Turn on any food channel or open a food publication and you’re going to hear about the flavor of the South. It’s the South’s time to shine on the culinary stage – so products like mine have an opportunity to spread across the country. Along the way, Walmart’s commitment to domestic manufacturing is opening the door for small entrepreneurs like my business partner, Laura Spencer, and me. Products like Carolina Gumbaya are helping create jobs at growing U.S.-based companies like Duke Food Productions, the company who helps produce our product. These kinds of stories are a win-win for everyone. And we’re just getting started.

Be the first to comment on this article

Business

Hello, Nicaragua! Welcoming Walmart to Managua

My team ended 2015 in a big way. After months of hard work, we opened the first Walmart store in Nicaragua, offering our everyday low prices on a wide assortment of 40,000 products – a very significant value proposition for the Nicaraguan market. We know this to be true because people are welcoming us with open arms.

The day we opened, literally hundreds of enthusiastic people attended the grand opening of our supercenter in Managua, ready to save money on everything from clothes, electronics and paint to toys, appliances and groceries. Watching the excitement and knowing that this store is making a difference for these people reminded me once again of our mission to help people live better by simply paying less for the things they need.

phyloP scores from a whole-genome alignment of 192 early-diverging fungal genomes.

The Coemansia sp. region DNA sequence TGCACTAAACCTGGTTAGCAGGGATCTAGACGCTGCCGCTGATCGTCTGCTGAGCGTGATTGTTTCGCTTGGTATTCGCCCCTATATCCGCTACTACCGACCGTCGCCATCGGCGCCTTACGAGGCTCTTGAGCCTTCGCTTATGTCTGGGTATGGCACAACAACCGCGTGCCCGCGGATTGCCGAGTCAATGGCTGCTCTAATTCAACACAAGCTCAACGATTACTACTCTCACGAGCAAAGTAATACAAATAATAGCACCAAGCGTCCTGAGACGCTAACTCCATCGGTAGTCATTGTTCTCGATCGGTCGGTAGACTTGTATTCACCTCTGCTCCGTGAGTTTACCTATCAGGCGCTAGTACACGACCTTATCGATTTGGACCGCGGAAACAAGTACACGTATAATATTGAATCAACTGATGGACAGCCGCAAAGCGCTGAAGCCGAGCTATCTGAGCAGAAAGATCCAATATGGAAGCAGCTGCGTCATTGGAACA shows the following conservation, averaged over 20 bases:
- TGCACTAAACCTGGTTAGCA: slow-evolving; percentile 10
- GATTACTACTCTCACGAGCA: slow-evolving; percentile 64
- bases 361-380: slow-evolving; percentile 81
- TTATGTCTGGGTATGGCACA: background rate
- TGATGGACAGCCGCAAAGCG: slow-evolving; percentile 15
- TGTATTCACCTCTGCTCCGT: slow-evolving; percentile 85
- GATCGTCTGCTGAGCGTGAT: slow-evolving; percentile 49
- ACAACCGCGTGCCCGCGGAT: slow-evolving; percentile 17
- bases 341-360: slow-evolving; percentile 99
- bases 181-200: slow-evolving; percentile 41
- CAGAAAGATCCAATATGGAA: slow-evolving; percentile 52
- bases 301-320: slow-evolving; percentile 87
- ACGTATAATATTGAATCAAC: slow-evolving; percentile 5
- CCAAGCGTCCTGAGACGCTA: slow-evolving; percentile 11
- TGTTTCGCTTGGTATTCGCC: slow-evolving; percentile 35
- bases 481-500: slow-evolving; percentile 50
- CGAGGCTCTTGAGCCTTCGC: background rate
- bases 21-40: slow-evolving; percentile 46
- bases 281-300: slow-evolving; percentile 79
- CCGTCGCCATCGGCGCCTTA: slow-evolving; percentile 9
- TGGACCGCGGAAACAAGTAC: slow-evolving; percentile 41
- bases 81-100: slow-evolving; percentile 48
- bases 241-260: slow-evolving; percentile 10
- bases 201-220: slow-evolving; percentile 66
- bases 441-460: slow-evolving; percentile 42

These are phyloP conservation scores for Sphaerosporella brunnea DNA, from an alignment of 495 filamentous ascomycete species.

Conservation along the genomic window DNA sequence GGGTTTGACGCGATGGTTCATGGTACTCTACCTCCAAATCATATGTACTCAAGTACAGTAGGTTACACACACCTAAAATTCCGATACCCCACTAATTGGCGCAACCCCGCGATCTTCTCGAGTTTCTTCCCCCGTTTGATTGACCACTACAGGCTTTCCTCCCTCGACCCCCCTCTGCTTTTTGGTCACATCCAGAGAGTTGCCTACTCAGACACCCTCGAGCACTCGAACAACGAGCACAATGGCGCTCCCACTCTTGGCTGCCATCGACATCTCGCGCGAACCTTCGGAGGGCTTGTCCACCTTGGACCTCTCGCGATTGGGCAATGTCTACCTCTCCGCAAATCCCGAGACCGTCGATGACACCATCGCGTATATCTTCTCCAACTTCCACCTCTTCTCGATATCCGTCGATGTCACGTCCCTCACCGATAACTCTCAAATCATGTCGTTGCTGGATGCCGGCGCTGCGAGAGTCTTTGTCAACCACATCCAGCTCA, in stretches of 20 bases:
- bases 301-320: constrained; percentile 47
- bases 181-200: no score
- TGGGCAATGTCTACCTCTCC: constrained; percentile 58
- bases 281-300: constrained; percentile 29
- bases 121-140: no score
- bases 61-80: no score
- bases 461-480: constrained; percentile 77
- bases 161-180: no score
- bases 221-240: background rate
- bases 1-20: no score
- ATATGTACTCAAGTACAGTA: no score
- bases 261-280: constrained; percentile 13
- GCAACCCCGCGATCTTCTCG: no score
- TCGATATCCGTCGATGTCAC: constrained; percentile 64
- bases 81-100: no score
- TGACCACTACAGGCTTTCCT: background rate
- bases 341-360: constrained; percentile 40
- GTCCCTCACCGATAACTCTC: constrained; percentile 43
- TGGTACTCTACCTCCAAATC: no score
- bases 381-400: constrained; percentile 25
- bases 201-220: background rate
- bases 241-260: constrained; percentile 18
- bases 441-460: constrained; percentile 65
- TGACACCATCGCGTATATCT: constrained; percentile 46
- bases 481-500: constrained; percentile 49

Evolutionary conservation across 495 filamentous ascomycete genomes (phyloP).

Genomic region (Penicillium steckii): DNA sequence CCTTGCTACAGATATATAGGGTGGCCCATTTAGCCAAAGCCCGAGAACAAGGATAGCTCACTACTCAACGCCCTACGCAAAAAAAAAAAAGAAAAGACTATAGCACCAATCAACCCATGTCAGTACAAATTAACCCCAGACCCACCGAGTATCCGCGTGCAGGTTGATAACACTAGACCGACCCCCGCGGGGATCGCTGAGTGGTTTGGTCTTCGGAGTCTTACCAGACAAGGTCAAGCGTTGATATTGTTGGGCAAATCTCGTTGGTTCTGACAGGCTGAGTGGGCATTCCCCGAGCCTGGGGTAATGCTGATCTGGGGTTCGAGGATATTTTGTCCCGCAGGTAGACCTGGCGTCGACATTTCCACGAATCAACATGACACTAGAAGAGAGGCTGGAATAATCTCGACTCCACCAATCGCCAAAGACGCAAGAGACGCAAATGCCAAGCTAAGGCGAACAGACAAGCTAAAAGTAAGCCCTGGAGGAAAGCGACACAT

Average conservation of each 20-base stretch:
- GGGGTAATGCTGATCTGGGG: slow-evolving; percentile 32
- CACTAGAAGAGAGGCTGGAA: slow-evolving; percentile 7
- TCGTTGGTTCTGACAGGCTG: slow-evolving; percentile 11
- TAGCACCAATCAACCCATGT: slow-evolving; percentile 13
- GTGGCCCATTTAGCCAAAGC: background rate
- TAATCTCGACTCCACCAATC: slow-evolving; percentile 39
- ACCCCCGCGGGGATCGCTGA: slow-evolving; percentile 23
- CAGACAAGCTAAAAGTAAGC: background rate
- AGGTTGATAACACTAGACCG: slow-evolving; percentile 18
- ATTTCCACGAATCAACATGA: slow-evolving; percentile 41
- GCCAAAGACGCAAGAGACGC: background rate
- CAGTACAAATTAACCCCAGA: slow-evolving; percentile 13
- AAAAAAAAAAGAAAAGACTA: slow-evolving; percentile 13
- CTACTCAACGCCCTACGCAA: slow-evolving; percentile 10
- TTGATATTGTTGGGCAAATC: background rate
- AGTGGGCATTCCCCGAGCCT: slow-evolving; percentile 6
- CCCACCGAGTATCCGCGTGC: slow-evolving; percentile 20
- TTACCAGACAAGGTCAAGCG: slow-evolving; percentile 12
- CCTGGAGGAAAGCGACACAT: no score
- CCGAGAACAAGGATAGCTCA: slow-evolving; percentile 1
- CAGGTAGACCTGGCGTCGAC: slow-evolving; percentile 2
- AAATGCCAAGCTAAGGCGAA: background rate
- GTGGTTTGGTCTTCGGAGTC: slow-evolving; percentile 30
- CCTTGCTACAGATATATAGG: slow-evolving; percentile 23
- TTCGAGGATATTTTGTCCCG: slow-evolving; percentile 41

This is a $17 million investment in a modern, comfortable store of 5,890 square meters (over 63,000 square feet) that created 150 direct jobs (the associates that will work in the supercenter) and 1,575 estimated indirect jobs (jobs as a result of the supercenter such as cleaning crews and suppliers). And, because we strongly encourage the growth of local businesses, a great majority of our assortment comes from small and medium-sized Nicaraguan suppliers.   

Walmart operates 87 stores in Nicaragua under other formats like Palí (discount), Maxi Palí (warehouse) and La Union (supermarket), but this is the first Walmart-branded location. We are now offering the distinctive standard of service, price and assortment through our iconic Walmart supercenter. And the excitement we’ve seen is definitely our major reward. 

Be the first to comment on this article

Life

From Lanterns to Lions, Ringing in Chinese New Year

Feb. 8 marks the start of Chinese New Year, China’s most important celebration for families. Also known as the Spring Festival, Chinese New Year is a weeklong public holiday during which families celebrate a year of hard work and wish for good luck in the coming year.